The secession of Virginia.

The Southern newspapers continue to bring accounts of the enthusiastic reception of the news of Virginia's secession. The Atlanta (Ga.) Confederacy, of the 19th inst., says:

‘ For a short time, every one that met his neighbor hurriedly and anxiously asked, "Is it true?" Soon, however, all doubts were removed from the minds of the most skeptical, and all over the city cheers and shouts of excitation went up. Friends and neighbors met each other with faces beaming with smites and radiant with joy. The bells all over town were set to ringing, and kept up a joyous din of long and loud peals. Our Superior Court was in session, but Judge Bull, on receiving the news, promptly adjourned the Court.--Soon the loud-mouthed cannon was brought out, and a salute of eight guns were fired in honor of the event — His Honor Judge Bull firing off the first one! Everybody was filled with rejoicing that no one tried to conceal.--Even those who lately were "indifferent" about the admission of the border States--or, perhaps, opposed to it --soon caught the uncontrollable fire of joyous delight at the event, and joined as heartily as any one in the demonstrations of enthusiasm.

’ The greatest outbursts of enthusiasm, however, occurred at night. The streets were illumined with the lurid light of numerous rockets. The boys well night exhausted the supply of torpedoes in the city. Fireworks and pistols were discharged on every hand.--Bonfires were built. Processions with music paraded our streets. A large number of houses were illuminated. The enterprising proprietress of the Trout House had every window of the building--" from ground to garret"--brilliantly lighted up. The negroes joined in the general manifestations of joy at the event, and hurrahs quite enthusiastically for "Ole Virginny." Altogether, our people were more generally enthused than they have been for many years; and the demonstrations were kept up to a late hour.

The Augusta (Ga.) Constitutionalist says:

‘ This auspicious event was not unexpected by our citizens. How could it be otherwise, in view of the great emergency, and of the alternative upon which our patriots and statesmen were called to decide? The question with her was, shall she adhere to an anti-slavery government, and aid in the slaughter of her friends and brothers, kindred in blood, sympathies and institutions; or will she scornfully break loose from the contaminating embrace of abolition miscreants and demons, and seek under the banner of the Confederate States safety and honor? Her patriotic and sagacious sons have decided for her wisely and well. They have resolved to sustain the prestige of the Old Dominion for wisdom in council. They will not fail to vindicate her fame for courage in the field. Henceforth the star of Virginia, that shone so brightly in the old galaxy of the United States, will glitter with undimmed lustre in the Southern constellation.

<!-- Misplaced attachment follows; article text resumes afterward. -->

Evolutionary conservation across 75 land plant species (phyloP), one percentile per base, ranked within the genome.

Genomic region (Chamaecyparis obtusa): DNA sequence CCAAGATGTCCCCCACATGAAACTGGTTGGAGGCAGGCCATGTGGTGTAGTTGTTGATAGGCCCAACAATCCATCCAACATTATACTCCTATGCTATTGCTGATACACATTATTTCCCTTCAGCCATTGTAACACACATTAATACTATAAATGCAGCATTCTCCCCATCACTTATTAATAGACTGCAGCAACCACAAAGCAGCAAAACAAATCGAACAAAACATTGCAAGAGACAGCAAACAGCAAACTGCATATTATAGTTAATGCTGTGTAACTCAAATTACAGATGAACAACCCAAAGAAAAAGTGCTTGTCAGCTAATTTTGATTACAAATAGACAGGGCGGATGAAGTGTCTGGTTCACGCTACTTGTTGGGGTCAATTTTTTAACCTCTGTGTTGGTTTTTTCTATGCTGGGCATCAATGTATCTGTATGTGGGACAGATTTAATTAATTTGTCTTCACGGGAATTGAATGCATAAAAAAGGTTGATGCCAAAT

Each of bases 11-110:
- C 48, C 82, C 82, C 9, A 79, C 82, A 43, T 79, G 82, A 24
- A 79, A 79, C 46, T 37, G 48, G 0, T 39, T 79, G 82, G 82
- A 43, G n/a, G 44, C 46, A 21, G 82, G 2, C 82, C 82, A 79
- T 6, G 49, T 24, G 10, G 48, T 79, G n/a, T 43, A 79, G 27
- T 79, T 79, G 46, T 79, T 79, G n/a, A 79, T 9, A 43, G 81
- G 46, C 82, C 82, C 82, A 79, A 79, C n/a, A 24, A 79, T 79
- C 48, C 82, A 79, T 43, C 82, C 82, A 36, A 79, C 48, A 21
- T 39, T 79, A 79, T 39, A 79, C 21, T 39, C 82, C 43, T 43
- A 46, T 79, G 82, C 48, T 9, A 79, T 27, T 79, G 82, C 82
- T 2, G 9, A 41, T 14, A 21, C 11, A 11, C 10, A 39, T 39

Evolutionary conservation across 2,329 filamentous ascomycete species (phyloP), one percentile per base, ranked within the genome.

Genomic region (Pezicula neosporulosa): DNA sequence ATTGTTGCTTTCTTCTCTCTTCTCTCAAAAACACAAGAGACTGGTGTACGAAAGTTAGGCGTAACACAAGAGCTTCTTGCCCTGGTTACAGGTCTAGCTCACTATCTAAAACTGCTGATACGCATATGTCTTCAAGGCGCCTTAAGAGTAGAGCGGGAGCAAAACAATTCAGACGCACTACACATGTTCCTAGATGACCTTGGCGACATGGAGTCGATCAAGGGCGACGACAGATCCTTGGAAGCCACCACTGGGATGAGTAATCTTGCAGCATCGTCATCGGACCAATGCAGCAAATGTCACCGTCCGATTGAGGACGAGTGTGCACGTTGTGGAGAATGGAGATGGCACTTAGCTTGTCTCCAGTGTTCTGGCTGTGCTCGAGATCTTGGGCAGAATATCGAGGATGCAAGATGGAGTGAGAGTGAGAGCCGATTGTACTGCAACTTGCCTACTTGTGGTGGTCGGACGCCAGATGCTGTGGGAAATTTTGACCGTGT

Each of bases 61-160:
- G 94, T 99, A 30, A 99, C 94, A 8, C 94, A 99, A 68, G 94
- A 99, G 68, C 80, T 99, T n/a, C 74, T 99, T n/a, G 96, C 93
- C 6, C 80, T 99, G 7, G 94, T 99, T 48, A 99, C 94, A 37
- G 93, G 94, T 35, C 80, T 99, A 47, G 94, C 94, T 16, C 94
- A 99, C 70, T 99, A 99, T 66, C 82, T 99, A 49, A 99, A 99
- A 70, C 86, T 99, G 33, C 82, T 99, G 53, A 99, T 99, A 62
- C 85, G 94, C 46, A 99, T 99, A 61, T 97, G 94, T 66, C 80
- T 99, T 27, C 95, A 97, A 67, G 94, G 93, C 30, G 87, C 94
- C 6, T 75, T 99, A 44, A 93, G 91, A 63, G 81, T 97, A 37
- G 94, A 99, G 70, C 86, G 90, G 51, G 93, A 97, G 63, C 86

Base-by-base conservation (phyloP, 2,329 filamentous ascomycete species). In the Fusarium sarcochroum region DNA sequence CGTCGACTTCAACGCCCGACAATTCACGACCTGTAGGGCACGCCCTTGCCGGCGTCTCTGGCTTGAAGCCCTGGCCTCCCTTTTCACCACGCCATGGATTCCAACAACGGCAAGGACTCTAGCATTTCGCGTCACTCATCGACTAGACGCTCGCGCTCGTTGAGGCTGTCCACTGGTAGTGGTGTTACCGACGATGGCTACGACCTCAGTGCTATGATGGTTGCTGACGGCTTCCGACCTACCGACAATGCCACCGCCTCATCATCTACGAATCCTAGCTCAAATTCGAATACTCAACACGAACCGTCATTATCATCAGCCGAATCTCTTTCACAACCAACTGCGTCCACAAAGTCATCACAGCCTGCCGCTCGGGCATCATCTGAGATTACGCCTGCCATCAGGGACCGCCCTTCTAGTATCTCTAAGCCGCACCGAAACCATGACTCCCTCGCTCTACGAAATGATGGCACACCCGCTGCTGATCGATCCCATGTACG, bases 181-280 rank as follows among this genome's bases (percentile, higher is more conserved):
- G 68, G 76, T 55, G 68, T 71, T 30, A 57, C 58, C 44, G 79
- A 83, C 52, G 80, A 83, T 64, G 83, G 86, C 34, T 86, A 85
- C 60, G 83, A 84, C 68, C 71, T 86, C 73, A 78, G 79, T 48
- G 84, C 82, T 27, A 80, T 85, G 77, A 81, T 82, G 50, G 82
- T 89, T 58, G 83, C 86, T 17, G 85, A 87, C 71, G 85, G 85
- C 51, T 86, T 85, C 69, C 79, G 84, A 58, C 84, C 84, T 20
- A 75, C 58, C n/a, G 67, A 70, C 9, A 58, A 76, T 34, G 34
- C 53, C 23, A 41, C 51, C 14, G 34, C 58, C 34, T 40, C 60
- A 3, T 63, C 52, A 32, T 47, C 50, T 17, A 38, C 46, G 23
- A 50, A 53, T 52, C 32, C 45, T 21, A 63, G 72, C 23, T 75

’ The delight of our citizens at this noble accession to the Southern Confederacy is unbounded and irrepressible. The event sheds a roseate light of hope and promise on the future path of the young Republic. The example of Virginia will be conclusive on the other border States, and will give the Southern Confederacy a material, moral and intellectual power before the world that will extort respect and compel an honorable peace.

The Montgomery Confederation, of the 19th, says:

‘ The native Virginians residing in this city, appreciating the noble response of the Old Dominion to the cause of Southern independence and equality, fired one hundred guns on yesterday afternoon at 5 o'clock, in honor of her secession. Several ladies participated in the enjoyment, and fired two or three of the guns. The crowd assembled was very large, and the enthusiasm existing made us feel proud of the place of our nativity. Among the many Virginians present, we observed John Tyler, Jr., son of Ex-President Tyler. Mr. Tyler had the pleasure of firing a gun in honor of the noble act of his State.

’ The demonstration on last night was well worthy of the people of Montgomery. At 8 o'clock a large crowd gathered in front of the Central Bank, and in the midst of large bonfires and the display of fireworks, were entertained with speeches by Alex. B. Clitherall, Col. Finnie, of Memphis, John Tyler, Jr., Mr. Bullock, of Kentucky, Jas. Hodgson, S. Harris, D. Workman, Mr. Chilton, John Pollard, and others.

The Mobile Tribune, of the 19th inst., thus describes the scene in that city, on the reception of the news: